"Pagan" simply means country-dweller. It was used as a derogatory term, like "country bumkin" during the Roman empire, as the people outside the big cities tended to not follow the 'civilized' religion of the empire (which, after Constantine was Christianity). So pagan came to mean people that followed pre-Christian religions - and later on that was extended to all non-Abrahamic faiths.

    NeoPaganism is likely what you are specifically asking about since you are asking about it with Wicca and Heathenism. NeoPaganism is another very large umbrella term used for the modern reconstructionist and revivalist religions that utilize the spiritual lore/pantheon/thea(o)logies/practices of pre-Christian (and usually European - though that is rapidly expanding as NeoPaganism grows). The majority of these traditions are taking their inspiration from these cultures, and then blending that with more contextually-appropriate modern elements.

    Wicca is a smaller umbrella term for one particular NeoPagan religion. Just as "Christianity" is a comparably smaller umbrella term than "Abrahamic", but still a pretty darn large umbrella! There are MANY Wiccan traditions who varying in all sorts of different ways. Generally speaking though, Wiccan traditions follow the 8 Sabbats which fall on the quarters and cross-quarters of the pre-Christian Celtic/Eastern European agricultural calendar. They generally also accept Deity as manifesting in both male and female forms (though some traditions choose to only worship the female), who are referred to as the Lord and Lady, but the specific names they are called by depend on the pantheon(s) that a particular tradition is working within.

    They generally have a great reverance for Nature, and see all things as sacred and divine. They see wisdom in the cycles of nature and the universe. Most embrace magic as a way to focus their energies to change their environment (like other traditions do with prayer).

    Wiccans generally follow an ethic called the Rede which states (among other things) that as long as you are not harming anyone/thing, you are free to do as you place. They also tend to follow the Rule of Three, which is a type of karma, meaning that whatever you put out (good or bad) will come back to you three-times over.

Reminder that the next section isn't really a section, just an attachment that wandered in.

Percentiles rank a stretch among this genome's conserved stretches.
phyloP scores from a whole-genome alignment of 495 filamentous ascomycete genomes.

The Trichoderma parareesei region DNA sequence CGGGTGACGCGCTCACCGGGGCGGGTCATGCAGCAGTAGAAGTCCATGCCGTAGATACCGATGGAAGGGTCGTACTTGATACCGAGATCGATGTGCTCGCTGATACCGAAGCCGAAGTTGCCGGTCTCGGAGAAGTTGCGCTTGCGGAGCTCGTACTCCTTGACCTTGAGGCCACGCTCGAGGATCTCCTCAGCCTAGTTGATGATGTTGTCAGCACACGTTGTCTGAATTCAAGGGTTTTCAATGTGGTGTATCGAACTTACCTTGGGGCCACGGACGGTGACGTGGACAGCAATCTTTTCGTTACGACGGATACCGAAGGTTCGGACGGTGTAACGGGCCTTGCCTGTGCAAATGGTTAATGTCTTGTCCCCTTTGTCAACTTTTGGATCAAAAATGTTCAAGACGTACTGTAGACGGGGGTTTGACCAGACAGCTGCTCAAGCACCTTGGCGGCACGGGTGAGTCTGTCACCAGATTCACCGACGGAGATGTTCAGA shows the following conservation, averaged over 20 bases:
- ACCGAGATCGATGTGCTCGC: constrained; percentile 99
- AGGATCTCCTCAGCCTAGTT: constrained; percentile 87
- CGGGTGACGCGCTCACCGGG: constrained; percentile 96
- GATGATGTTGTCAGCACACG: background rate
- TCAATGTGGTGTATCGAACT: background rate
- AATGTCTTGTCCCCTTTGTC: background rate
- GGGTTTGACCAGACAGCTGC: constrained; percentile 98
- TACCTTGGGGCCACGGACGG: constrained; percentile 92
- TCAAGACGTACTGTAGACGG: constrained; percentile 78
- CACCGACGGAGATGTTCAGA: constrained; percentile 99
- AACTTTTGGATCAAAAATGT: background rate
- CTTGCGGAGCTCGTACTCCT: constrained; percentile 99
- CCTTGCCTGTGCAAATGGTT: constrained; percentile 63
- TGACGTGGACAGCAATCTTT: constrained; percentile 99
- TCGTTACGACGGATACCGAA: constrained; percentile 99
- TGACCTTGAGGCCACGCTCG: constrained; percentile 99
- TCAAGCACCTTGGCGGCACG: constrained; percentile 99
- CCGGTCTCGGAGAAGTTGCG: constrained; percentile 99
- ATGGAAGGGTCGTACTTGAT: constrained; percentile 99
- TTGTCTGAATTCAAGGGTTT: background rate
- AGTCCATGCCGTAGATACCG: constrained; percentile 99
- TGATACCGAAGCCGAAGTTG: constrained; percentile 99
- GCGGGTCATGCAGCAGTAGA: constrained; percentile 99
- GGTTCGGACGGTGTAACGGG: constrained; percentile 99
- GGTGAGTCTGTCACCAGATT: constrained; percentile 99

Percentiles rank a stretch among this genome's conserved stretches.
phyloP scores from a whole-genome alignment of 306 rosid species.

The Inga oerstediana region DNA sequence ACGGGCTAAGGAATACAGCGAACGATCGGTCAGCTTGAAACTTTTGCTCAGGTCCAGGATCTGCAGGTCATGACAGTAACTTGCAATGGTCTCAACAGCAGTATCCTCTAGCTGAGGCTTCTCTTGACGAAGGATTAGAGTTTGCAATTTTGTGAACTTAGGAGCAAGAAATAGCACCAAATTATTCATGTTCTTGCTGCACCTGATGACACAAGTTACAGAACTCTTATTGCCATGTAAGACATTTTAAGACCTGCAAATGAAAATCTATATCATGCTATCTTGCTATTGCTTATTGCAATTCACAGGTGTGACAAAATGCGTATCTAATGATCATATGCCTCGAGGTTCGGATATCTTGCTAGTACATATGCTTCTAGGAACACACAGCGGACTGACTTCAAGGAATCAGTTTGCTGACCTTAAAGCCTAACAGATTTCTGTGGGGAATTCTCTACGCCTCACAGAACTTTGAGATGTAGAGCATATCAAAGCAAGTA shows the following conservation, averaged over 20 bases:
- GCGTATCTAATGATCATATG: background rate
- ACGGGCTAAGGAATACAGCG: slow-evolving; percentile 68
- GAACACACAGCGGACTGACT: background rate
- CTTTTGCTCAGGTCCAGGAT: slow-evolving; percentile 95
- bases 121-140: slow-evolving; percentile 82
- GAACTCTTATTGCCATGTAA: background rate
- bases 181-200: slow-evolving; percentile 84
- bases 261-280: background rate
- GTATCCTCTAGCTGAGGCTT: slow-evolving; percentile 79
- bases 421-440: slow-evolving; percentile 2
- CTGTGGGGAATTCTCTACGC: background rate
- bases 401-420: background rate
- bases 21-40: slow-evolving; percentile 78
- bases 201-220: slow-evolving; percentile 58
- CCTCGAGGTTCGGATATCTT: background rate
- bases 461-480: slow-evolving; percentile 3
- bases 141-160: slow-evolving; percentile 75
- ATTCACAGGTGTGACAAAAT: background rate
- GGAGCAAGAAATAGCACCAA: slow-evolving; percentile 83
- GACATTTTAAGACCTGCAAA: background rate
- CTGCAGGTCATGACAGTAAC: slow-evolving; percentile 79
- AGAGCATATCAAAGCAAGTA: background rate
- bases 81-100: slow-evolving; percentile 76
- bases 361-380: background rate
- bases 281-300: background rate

Heathenism is another specific term that covers the generally reconstructionist traditions of Northern Europe. Many of them do not consider themselves NeoPagan, but simply Pagan. There are quite a few very articulate Heathens on Yahoo!Answers, so I will let them speak for themselves!

    Source(s): IndoWiccan 11 years Religious Studies, B.A.
  • 6 years ago

    The only time I've come across "heathen" is in Christian books criticising non-Christians (including Jews and Muslims). Not really restricted to paganism.

  • eh- we all accept all those names :)

    To be honest, different practitioners feel differently about these terms. In a nutshell, paganism is an "umbrella term" (sort of like "christianity" is for lutherans, baptists, methodists, etc.) Wicca is a specific path of paganism.

  • 1 decade ago

    wicca is an organized religion, many christian ideals and practices were originally pagan, so wicca and many other religions (like x-ianity) are kind of related. "heathenism" just means not believing on a god, but has a negative connotation of being uncivilized.

  • Green
    Lv 4
    1 decade ago

    I think pagan and heathen is a put down. Jedeo-christian religions used it to put down indigenous people that they hadn't converted. Basically calling them uncivilized. I don't know why anyone would want to call themselves that.

Still have questions? Get your answers by asking now.